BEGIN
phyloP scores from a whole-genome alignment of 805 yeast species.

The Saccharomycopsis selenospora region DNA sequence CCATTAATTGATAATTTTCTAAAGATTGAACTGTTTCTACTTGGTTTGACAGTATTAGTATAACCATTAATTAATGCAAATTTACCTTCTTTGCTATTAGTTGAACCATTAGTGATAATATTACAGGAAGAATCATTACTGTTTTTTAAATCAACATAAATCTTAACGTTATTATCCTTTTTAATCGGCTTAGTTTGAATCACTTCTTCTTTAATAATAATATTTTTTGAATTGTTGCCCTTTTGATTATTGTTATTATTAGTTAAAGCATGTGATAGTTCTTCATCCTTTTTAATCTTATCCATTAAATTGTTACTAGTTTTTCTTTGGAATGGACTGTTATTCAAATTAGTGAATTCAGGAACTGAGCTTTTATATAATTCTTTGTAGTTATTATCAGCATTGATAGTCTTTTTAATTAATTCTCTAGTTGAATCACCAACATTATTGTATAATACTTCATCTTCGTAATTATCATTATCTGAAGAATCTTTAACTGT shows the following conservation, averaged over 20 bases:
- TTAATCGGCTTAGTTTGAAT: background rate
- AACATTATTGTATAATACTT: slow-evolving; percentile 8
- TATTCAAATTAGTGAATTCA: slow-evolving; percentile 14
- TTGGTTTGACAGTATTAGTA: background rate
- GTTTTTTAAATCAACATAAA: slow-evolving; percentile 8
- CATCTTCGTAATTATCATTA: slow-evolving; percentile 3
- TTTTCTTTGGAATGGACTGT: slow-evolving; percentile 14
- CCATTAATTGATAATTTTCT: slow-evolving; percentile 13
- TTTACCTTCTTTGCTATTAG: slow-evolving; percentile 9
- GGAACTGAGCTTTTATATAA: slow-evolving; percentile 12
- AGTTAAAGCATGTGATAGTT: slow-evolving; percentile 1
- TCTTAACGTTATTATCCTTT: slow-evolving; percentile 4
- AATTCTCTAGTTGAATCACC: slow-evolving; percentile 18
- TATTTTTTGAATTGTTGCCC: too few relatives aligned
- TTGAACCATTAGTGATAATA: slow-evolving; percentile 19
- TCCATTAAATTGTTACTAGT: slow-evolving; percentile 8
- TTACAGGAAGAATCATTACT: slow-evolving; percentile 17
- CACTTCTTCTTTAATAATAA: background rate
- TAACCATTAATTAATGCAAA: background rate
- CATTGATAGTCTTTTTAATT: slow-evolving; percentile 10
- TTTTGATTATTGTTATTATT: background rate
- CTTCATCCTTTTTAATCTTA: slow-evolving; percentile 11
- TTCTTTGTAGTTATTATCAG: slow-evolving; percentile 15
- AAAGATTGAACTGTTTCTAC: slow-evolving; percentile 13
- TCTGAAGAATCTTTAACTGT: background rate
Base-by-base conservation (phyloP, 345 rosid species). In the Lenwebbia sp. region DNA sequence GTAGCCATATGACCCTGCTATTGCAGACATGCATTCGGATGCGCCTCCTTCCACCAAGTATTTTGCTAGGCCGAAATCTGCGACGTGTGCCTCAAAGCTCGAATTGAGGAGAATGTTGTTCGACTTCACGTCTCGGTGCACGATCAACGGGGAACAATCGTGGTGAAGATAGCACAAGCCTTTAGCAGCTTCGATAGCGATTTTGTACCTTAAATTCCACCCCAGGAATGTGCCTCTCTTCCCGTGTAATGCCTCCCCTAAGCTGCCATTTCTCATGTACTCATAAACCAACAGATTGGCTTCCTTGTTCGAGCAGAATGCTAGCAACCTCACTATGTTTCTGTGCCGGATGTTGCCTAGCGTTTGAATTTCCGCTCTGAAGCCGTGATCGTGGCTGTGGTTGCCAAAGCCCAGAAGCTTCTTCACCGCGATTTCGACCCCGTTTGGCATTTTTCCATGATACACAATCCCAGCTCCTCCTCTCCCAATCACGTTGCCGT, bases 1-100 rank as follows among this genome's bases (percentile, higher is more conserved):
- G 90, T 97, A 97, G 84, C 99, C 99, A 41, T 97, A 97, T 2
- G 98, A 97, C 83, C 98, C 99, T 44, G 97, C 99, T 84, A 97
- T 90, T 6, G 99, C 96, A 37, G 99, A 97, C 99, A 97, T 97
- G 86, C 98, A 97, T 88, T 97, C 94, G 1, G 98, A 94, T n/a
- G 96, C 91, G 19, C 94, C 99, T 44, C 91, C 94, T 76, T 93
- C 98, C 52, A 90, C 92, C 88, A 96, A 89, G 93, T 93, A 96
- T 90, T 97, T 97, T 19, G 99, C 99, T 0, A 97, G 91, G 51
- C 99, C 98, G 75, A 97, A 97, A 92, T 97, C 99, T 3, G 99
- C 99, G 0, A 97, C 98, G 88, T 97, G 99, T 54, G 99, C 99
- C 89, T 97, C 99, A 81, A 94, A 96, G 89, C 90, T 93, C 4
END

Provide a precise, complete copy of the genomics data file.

phyloP scores from a whole-genome alignment of 805 yeast species.

The Saccharomycopsis selenospora region DNA sequence CCATTAATTGATAATTTTCTAAAGATTGAACTGTTTCTACTTGGTTTGACAGTATTAGTATAACCATTAATTAATGCAAATTTACCTTCTTTGCTATTAGTTGAACCATTAGTGATAATATTACAGGAAGAATCATTACTGTTTTTTAAATCAACATAAATCTTAACGTTATTATCCTTTTTAATCGGCTTAGTTTGAATCACTTCTTCTTTAATAATAATATTTTTTGAATTGTTGCCCTTTTGATTATTGTTATTATTAGTTAAAGCATGTGATAGTTCTTCATCCTTTTTAATCTTATCCATTAAATTGTTACTAGTTTTTCTTTGGAATGGACTGTTATTCAAATTAGTGAATTCAGGAACTGAGCTTTTATATAATTCTTTGTAGTTATTATCAGCATTGATAGTCTTTTTAATTAATTCTCTAGTTGAATCACCAACATTATTGTATAATACTTCATCTTCGTAATTATCATTATCTGAAGAATCTTTAACTGT shows the following conservation, averaged over 20 bases:
- TTAATCGGCTTAGTTTGAAT: background rate
- AACATTATTGTATAATACTT: slow-evolving; percentile 8
- TATTCAAATTAGTGAATTCA: slow-evolving; percentile 14
- TTGGTTTGACAGTATTAGTA: background rate
- GTTTTTTAAATCAACATAAA: slow-evolving; percentile 8
- CATCTTCGTAATTATCATTA: slow-evolving; percentile 3
- TTTTCTTTGGAATGGACTGT: slow-evolving; percentile 14
- CCATTAATTGATAATTTTCT: slow-evolving; percentile 13
- TTTACCTTCTTTGCTATTAG: slow-evolving; percentile 9
- GGAACTGAGCTTTTATATAA: slow-evolving; percentile 12
- AGTTAAAGCATGTGATAGTT: slow-evolving; percentile 1
- TCTTAACGTTATTATCCTTT: slow-evolving; percentile 4
- AATTCTCTAGTTGAATCACC: slow-evolving; percentile 18
- TATTTTTTGAATTGTTGCCC: too few relatives aligned
- TTGAACCATTAGTGATAATA: slow-evolving; percentile 19
- TCCATTAAATTGTTACTAGT: slow-evolving; percentile 8
- TTACAGGAAGAATCATTACT: slow-evolving; percentile 17
- CACTTCTTCTTTAATAATAA: background rate
- TAACCATTAATTAATGCAAA: background rate
- CATTGATAGTCTTTTTAATT: slow-evolving; percentile 10
- TTTTGATTATTGTTATTATT: background rate
- CTTCATCCTTTTTAATCTTA: slow-evolving; percentile 11
- TTCTTTGTAGTTATTATCAG: slow-evolving; percentile 15
- AAAGATTGAACTGTTTCTAC: slow-evolving; percentile 13
- TCTGAAGAATCTTTAACTGT: background rate
Base-by-base conservation (phyloP, 345 rosid species). In the Lenwebbia sp. region DNA sequence GTAGCCATATGACCCTGCTATTGCAGACATGCATTCGGATGCGCCTCCTTCCACCAAGTATTTTGCTAGGCCGAAATCTGCGACGTGTGCCTCAAAGCTCGAATTGAGGAGAATGTTGTTCGACTTCACGTCTCGGTGCACGATCAACGGGGAACAATCGTGGTGAAGATAGCACAAGCCTTTAGCAGCTTCGATAGCGATTTTGTACCTTAAATTCCACCCCAGGAATGTGCCTCTCTTCCCGTGTAATGCCTCCCCTAAGCTGCCATTTCTCATGTACTCATAAACCAACAGATTGGCTTCCTTGTTCGAGCAGAATGCTAGCAACCTCACTATGTTTCTGTGCCGGATGTTGCCTAGCGTTTGAATTTCCGCTCTGAAGCCGTGATCGTGGCTGTGGTTGCCAAAGCCCAGAAGCTTCTTCACCGCGATTTCGACCCCGTTTGGCATTTTTCCATGATACACAATCCCAGCTCCTCCTCTCCCAATCACGTTGCCGT, bases 1-100 rank as follows among this genome's bases (percentile, higher is more conserved):
- G 90, T 97, A 97, G 84, C 99, C 99, A 41, T 97, A 97, T 2
- G 98, A 97, C 83, C 98, C 99, T 44, G 97, C 99, T 84, A 97
- T 90, T 6, G 99, C 96, A 37, G 99, A 97, C 99, A 97, T 97
- G 86, C 98, A 97, T 88, T 97, C 94, G 1, G 98, A 94, T n/a
- G 96, C 91, G 19, C 94, C 99, T 44, C 91, C 94, T 76, T 93
- C 98, C 52, A 90, C 92, C 88, A 96, A 89, G 93, T 93, A 96
- T 90, T 97, T 97, T 19, G 99, C 99, T 0, A 97, G 91, G 51
- C 99, C 98, G 75, A 97, A 97, A 92, T 97, C 99, T 3, G 99
- C 99, G 0, A 97, C 98, G 88, T 97, G 99, T 54, G 99, C 99
- C 89, T 97, C 99, A 81, A 94, A 96, G 89, C 90, T 93, C 4